Funding K-12 education is the paramount duty of the state, yet students need far more than just academics in school. More resources, more coordination, and more support is needed to help all schools improve training and safety measures. Those are the guiding principles behind House Bill 1216, the bipartisan school safety measure by Rep. Laurie Dolan (D-Olympia), vice chair of the House Education Committee.
The bill was signed into law by Governor Inslee today.
The legislation is the product of a 10-month stakeholder process with parents, teachers, students, school leaders, and community safety experts that began after the 2018 legislative session, to create a robust plan for school safety and student well-being.
The bill will create “Regional School Safety Centers” across the state to provide training, support, and coordination to educators and students. Amended into the legislation are the provisions of Senate Bill 5141 by Sen. Lisa Wellman (D-Mercer Island), chair of the Senate Early Learning & K-12 Education Committee, regarding School Resource Officer (SRO) training and policies. Wellman also introduced the companion to Dolan’s bill in the Senate.
“We’ve heard from students, parents, teachers and administrators that school safety is a growing and ongoing concern,” Wellman said. “Each and every student should feel safe and secure as they go to class, and every parent should know that their child will return home at the end of the day. This bill is a great step toward ensuring that reality.”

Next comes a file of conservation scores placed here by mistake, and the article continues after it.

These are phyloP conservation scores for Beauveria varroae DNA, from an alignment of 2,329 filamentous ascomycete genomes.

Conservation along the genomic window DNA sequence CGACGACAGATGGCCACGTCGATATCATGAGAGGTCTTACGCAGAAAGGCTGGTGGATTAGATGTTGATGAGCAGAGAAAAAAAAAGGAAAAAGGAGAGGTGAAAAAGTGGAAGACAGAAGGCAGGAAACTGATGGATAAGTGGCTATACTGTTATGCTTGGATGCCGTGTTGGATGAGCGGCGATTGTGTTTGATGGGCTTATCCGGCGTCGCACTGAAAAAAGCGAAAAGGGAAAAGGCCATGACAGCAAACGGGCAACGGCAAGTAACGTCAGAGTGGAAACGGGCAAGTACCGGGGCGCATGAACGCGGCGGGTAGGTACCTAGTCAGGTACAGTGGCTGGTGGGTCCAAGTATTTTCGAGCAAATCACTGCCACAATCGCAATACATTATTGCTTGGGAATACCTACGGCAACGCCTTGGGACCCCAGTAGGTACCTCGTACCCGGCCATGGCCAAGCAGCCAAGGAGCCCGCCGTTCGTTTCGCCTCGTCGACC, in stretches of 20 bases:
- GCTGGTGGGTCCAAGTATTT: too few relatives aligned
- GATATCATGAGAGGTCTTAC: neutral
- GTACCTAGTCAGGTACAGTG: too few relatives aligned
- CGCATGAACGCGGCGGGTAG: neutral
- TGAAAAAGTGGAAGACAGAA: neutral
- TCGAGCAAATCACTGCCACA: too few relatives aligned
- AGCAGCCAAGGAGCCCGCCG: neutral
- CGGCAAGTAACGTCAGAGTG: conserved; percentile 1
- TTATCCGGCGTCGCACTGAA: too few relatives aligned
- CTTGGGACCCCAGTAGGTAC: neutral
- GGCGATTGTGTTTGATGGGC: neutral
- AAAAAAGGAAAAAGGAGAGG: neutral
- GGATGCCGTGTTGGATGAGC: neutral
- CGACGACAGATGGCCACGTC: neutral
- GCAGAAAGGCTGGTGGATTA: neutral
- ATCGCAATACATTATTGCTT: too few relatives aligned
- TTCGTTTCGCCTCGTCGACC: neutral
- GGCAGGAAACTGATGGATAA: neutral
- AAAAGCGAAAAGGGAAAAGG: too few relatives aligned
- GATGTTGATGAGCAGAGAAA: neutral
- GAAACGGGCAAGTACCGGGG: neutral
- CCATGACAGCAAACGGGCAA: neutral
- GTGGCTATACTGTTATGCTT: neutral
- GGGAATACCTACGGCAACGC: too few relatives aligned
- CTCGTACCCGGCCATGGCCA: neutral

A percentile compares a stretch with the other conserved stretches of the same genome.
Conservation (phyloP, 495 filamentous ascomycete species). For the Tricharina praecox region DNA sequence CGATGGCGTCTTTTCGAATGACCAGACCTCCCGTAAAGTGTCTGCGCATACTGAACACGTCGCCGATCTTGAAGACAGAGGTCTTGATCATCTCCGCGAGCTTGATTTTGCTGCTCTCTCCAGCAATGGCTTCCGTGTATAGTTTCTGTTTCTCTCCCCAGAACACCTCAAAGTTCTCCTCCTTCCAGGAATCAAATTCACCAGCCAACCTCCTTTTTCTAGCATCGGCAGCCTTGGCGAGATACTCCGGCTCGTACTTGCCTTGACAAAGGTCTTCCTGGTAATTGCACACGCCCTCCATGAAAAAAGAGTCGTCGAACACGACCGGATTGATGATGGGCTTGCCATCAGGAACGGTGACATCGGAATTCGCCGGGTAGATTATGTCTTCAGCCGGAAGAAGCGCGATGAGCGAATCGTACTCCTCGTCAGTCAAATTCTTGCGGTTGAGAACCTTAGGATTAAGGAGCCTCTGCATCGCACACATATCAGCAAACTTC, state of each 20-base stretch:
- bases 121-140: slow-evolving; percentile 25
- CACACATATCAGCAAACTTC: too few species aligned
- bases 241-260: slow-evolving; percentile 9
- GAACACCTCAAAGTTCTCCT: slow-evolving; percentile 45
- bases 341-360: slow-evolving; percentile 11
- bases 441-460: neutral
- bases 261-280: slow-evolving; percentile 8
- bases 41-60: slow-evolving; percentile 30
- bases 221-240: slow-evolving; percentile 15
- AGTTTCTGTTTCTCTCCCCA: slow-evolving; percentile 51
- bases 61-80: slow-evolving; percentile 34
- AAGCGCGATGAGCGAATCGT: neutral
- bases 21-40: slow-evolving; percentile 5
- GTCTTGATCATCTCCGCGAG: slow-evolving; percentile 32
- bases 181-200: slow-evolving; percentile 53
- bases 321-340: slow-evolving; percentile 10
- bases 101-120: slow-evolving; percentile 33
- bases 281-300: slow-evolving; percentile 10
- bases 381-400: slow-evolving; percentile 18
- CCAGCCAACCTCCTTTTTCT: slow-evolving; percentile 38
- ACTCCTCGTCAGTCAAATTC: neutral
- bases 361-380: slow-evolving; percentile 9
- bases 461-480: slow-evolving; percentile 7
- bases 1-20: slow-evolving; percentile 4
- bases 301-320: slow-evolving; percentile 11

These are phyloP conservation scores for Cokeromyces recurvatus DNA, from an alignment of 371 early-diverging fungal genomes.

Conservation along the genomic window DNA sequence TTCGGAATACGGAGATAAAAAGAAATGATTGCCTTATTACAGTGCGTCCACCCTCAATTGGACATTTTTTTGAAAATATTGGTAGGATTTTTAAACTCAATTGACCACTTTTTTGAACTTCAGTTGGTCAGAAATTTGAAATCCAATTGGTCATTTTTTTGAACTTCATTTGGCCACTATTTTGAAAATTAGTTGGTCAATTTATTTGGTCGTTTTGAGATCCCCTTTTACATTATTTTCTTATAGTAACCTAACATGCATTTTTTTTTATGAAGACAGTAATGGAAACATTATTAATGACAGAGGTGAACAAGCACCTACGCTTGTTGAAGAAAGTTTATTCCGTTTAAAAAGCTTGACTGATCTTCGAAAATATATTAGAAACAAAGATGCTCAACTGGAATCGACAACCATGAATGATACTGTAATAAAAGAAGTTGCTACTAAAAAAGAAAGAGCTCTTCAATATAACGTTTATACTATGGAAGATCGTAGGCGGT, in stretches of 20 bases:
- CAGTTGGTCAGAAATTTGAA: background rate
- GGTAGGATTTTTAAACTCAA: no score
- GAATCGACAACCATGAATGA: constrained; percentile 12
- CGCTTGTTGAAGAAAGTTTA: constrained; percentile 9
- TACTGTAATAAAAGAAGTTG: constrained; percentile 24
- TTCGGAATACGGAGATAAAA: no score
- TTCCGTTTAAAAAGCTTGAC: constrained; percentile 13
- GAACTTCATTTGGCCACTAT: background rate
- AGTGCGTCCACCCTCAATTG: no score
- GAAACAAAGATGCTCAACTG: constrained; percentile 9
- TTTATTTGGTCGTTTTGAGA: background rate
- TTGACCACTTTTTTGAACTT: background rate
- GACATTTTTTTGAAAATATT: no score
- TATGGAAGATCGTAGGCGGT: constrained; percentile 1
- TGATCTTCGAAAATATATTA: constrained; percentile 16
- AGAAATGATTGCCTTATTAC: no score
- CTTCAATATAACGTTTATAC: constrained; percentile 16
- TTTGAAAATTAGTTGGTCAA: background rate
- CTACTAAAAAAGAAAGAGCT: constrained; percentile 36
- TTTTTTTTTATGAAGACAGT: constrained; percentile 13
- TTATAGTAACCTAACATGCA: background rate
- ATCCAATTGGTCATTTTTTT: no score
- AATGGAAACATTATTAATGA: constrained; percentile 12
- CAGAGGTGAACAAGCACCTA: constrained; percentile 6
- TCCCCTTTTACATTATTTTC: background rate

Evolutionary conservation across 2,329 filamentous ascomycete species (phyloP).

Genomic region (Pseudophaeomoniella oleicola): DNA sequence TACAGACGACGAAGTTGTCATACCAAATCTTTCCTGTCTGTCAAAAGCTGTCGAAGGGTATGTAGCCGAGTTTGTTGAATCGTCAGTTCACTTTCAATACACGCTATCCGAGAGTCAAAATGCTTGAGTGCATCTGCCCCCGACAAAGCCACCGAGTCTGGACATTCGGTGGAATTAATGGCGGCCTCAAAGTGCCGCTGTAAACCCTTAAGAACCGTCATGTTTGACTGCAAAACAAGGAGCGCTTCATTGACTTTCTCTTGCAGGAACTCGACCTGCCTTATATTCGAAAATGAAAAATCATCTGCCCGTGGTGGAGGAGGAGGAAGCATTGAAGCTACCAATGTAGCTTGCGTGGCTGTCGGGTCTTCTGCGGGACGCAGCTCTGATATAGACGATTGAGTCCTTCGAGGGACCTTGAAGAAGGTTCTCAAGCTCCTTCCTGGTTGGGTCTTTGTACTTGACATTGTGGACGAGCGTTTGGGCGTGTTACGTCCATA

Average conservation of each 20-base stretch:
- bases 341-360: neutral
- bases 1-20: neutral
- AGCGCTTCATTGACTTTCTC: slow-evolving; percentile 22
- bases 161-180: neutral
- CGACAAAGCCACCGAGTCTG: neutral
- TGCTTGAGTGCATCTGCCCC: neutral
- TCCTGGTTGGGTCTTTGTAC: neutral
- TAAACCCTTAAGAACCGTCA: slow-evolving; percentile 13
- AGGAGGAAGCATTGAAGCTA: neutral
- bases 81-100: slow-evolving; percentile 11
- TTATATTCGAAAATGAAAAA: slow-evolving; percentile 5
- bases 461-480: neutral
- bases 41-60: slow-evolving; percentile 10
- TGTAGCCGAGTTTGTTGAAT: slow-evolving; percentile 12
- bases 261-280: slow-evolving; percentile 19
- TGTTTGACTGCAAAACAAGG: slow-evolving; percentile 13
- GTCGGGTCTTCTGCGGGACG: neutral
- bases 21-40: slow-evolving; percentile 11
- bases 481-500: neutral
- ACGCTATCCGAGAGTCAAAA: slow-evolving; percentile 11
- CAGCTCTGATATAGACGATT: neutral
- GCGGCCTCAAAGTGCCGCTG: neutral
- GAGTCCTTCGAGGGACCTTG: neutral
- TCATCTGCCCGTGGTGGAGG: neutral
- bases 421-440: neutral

The bill requires each of our nine educational service districts to establish Regional School Safety Centers to provide training in behavioral health coordination, suicide prevention, school-based threat assessment, as well as staff assistance in crisis situations, technical assistance, and partnership development and collaboration. The final 2019-20 state operating budget provides funding for one FTE in each Regional Safety Center.
“Moving forward, I plan to continue working with budget leaders to provide funding for additional FTEs to maximize the efforts of the Regional Safety Centers,” said Rep. Dolan.
A State School Safety Center is also established within the Office of the Superintendent of Public Instruction (OSPI) to serve as a clearinghouse and to disseminate information regarding school safety. It will also develop model policies and procedures, identify best practices, and provide training on school safety. The state center will work with the regional centers to help school districts meet state school safety requirements.
Public engagement will continue through the School Safety and Student Well-Being Advisory Committee. The advisory committee will meet at least quarterly to make recommendations on policies and strategies, and identify emerging safety issues. By Jan. 1, 2020, the Washington State School Directors’ Association (WSSDA), in collaboration with the OSPI, must develop a model policy and procedure to establish a School-Based Threat Assessment Program. During this process, WSSDA, OSPI and the advisory committee will work with organizations with expertise in school safety, behavioral health, the rights of students with disabilities, and protecting civil liberties.
The bill also mandates training for SROs in school districts that choose to have them. The school district must confirm that every SRO has received training on twelve topics — including relevant federal and state laws — best practices on working with youth, and alternatives to arrest and prosecution. By the beginning of the 2020-21 school year, school districts must annually review and adopt an agreement with the local law enforcement agency that incorporates specified elements, such as defining the duties of a SRO, confirmation that SROs are trained, and a complaint process.
“As a grandparent, an educator for 30 years, and now as a legislator, there’s probably nothing more important to me than school safety and student well-being. Those two have to go hand in hand because kids not only need to be safe, they need to feel safe in our schools,” said Rep. Dolan.